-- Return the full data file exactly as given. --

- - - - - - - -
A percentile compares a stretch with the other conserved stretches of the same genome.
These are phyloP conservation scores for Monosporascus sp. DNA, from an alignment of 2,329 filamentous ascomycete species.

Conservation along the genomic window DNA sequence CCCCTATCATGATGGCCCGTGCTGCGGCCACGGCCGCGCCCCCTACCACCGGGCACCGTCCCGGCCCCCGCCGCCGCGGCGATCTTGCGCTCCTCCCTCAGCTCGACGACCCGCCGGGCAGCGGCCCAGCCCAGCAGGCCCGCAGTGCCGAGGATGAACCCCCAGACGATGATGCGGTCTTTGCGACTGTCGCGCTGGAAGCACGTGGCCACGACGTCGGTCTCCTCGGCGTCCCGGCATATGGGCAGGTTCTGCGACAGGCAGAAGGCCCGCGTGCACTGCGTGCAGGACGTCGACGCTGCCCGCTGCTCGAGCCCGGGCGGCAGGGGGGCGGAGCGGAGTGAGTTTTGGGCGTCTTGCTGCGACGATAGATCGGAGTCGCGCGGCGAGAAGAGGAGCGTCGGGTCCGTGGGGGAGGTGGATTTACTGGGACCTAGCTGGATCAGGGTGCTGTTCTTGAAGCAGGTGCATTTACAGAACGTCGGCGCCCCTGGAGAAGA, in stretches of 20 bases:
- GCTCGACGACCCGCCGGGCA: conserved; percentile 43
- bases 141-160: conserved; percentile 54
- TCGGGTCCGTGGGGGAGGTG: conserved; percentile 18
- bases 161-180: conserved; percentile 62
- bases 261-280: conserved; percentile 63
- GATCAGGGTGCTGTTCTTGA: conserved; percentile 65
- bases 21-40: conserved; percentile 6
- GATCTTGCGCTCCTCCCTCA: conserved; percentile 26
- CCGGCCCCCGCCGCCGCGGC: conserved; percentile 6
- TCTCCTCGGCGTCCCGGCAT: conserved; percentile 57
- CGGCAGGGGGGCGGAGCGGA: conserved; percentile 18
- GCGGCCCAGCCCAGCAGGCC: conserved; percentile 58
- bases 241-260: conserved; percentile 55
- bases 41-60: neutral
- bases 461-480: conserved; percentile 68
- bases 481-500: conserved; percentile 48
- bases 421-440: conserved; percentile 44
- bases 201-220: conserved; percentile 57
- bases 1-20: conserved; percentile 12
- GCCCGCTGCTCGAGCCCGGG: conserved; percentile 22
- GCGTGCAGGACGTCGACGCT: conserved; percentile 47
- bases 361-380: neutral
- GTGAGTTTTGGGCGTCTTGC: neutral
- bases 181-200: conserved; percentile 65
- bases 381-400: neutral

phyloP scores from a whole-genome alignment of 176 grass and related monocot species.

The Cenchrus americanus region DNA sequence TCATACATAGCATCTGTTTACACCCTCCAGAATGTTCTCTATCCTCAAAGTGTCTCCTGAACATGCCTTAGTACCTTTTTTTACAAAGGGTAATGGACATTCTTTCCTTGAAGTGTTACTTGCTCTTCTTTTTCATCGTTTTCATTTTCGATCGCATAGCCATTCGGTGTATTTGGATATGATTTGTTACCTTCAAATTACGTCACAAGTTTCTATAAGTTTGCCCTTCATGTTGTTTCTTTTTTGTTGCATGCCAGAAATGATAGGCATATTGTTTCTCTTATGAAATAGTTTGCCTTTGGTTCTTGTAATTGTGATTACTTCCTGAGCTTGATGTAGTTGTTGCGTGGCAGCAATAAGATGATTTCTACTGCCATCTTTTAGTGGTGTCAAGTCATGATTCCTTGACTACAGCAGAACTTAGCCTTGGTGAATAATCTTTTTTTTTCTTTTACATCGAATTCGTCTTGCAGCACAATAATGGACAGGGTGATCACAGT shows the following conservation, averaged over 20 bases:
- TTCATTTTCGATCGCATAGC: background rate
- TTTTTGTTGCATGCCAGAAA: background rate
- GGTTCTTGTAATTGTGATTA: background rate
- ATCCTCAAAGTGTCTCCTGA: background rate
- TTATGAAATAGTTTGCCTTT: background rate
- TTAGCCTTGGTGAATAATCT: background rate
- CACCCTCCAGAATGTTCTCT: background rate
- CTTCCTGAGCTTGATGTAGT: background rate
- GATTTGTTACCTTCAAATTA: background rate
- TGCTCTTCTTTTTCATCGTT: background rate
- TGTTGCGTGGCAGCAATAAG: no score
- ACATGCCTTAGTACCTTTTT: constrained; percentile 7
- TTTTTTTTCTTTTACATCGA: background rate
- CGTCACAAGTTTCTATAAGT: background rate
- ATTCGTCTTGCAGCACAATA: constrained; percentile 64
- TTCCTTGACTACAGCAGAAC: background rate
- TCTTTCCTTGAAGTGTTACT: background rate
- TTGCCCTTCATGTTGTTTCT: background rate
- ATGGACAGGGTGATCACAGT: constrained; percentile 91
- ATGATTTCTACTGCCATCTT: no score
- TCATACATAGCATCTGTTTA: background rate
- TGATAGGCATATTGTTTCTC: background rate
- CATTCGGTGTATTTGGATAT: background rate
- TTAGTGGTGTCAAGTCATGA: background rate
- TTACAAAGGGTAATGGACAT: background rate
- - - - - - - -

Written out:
A percentile compares a stretch with the other conserved stretches of the same genome.
These are phyloP conservation scores for Monosporascus sp. DNA, from an alignment of 2,329 filamentous ascomycete species.

Conservation along the genomic window DNA sequence CCCCTATCATGATGGCCCGTGCTGCGGCCACGGCCGCGCCCCCTACCACCGGGCACCGTCCCGGCCCCCGCCGCCGCGGCGATCTTGCGCTCCTCCCTCAGCTCGACGACCCGCCGGGCAGCGGCCCAGCCCAGCAGGCCCGCAGTGCCGAGGATGAACCCCCAGACGATGATGCGGTCTTTGCGACTGTCGCGCTGGAAGCACGTGGCCACGACGTCGGTCTCCTCGGCGTCCCGGCATATGGGCAGGTTCTGCGACAGGCAGAAGGCCCGCGTGCACTGCGTGCAGGACGTCGACGCTGCCCGCTGCTCGAGCCCGGGCGGCAGGGGGGCGGAGCGGAGTGAGTTTTGGGCGTCTTGCTGCGACGATAGATCGGAGTCGCGCGGCGAGAAGAGGAGCGTCGGGTCCGTGGGGGAGGTGGATTTACTGGGACCTAGCTGGATCAGGGTGCTGTTCTTGAAGCAGGTGCATTTACAGAACGTCGGCGCCCCTGGAGAAGA, in stretches of 20 bases:
- GCTCGACGACCCGCCGGGCA: conserved; percentile 43
- bases 141-160: conserved; percentile 54
- TCGGGTCCGTGGGGGAGGTG: conserved; percentile 18
- bases 161-180: conserved; percentile 62
- bases 261-280: conserved; percentile 63
- GATCAGGGTGCTGTTCTTGA: conserved; percentile 65
- bases 21-40: conserved; percentile 6
- GATCTTGCGCTCCTCCCTCA: conserved; percentile 26
- CCGGCCCCCGCCGCCGCGGC: conserved; percentile 6
- TCTCCTCGGCGTCCCGGCAT: conserved; percentile 57
- CGGCAGGGGGGCGGAGCGGA: conserved; percentile 18
- GCGGCCCAGCCCAGCAGGCC: conserved; percentile 58
- bases 241-260: conserved; percentile 55
- bases 41-60: neutral
- bases 461-480: conserved; percentile 68
- bases 481-500: conserved; percentile 48
- bases 421-440: conserved; percentile 44
- bases 201-220: conserved; percentile 57
- bases 1-20: conserved; percentile 12
- GCCCGCTGCTCGAGCCCGGG: conserved; percentile 22
- GCGTGCAGGACGTCGACGCT: conserved; percentile 47
- bases 361-380: neutral
- GTGAGTTTTGGGCGTCTTGC: neutral
- bases 181-200: conserved; percentile 65
- bases 381-400: neutral

phyloP scores from a whole-genome alignment of 176 grass and related monocot species.

The Cenchrus americanus region DNA sequence TCATACATAGCATCTGTTTACACCCTCCAGAATGTTCTCTATCCTCAAAGTGTCTCCTGAACATGCCTTAGTACCTTTTTTTACAAAGGGTAATGGACATTCTTTCCTTGAAGTGTTACTTGCTCTTCTTTTTCATCGTTTTCATTTTCGATCGCATAGCCATTCGGTGTATTTGGATATGATTTGTTACCTTCAAATTACGTCACAAGTTTCTATAAGTTTGCCCTTCATGTTGTTTCTTTTTTGTTGCATGCCAGAAATGATAGGCATATTGTTTCTCTTATGAAATAGTTTGCCTTTGGTTCTTGTAATTGTGATTACTTCCTGAGCTTGATGTAGTTGTTGCGTGGCAGCAATAAGATGATTTCTACTGCCATCTTTTAGTGGTGTCAAGTCATGATTCCTTGACTACAGCAGAACTTAGCCTTGGTGAATAATCTTTTTTTTTCTTTTACATCGAATTCGTCTTGCAGCACAATAATGGACAGGGTGATCACAGT shows the following conservation, averaged over 20 bases:
- TTCATTTTCGATCGCATAGC: background rate
- TTTTTGTTGCATGCCAGAAA: background rate
- GGTTCTTGTAATTGTGATTA: background rate
- ATCCTCAAAGTGTCTCCTGA: background rate
- TTATGAAATAGTTTGCCTTT: background rate
- TTAGCCTTGGTGAATAATCT: background rate
- CACCCTCCAGAATGTTCTCT: background rate
- CTTCCTGAGCTTGATGTAGT: background rate
- GATTTGTTACCTTCAAATTA: background rate
- TGCTCTTCTTTTTCATCGTT: background rate
- TGTTGCGTGGCAGCAATAAG: no score
- ACATGCCTTAGTACCTTTTT: constrained; percentile 7
- TTTTTTTTCTTTTACATCGA: background rate
- CGTCACAAGTTTCTATAAGT: background rate
- ATTCGTCTTGCAGCACAATA: constrained; percentile 64
- TTCCTTGACTACAGCAGAAC: background rate
- TCTTTCCTTGAAGTGTTACT: background rate
- TTGCCCTTCATGTTGTTTCT: background rate
- ATGGACAGGGTGATCACAGT: constrained; percentile 91
- ATGATTTCTACTGCCATCTT: no score
- TCATACATAGCATCTGTTTA: background rate
- TGATAGGCATATTGTTTCTC: background rate
- CATTCGGTGTATTTGGATAT: background rate
- TTAGTGGTGTCAAGTCATGA: background rate
- TTACAAAGGGTAATGGACAT: background rate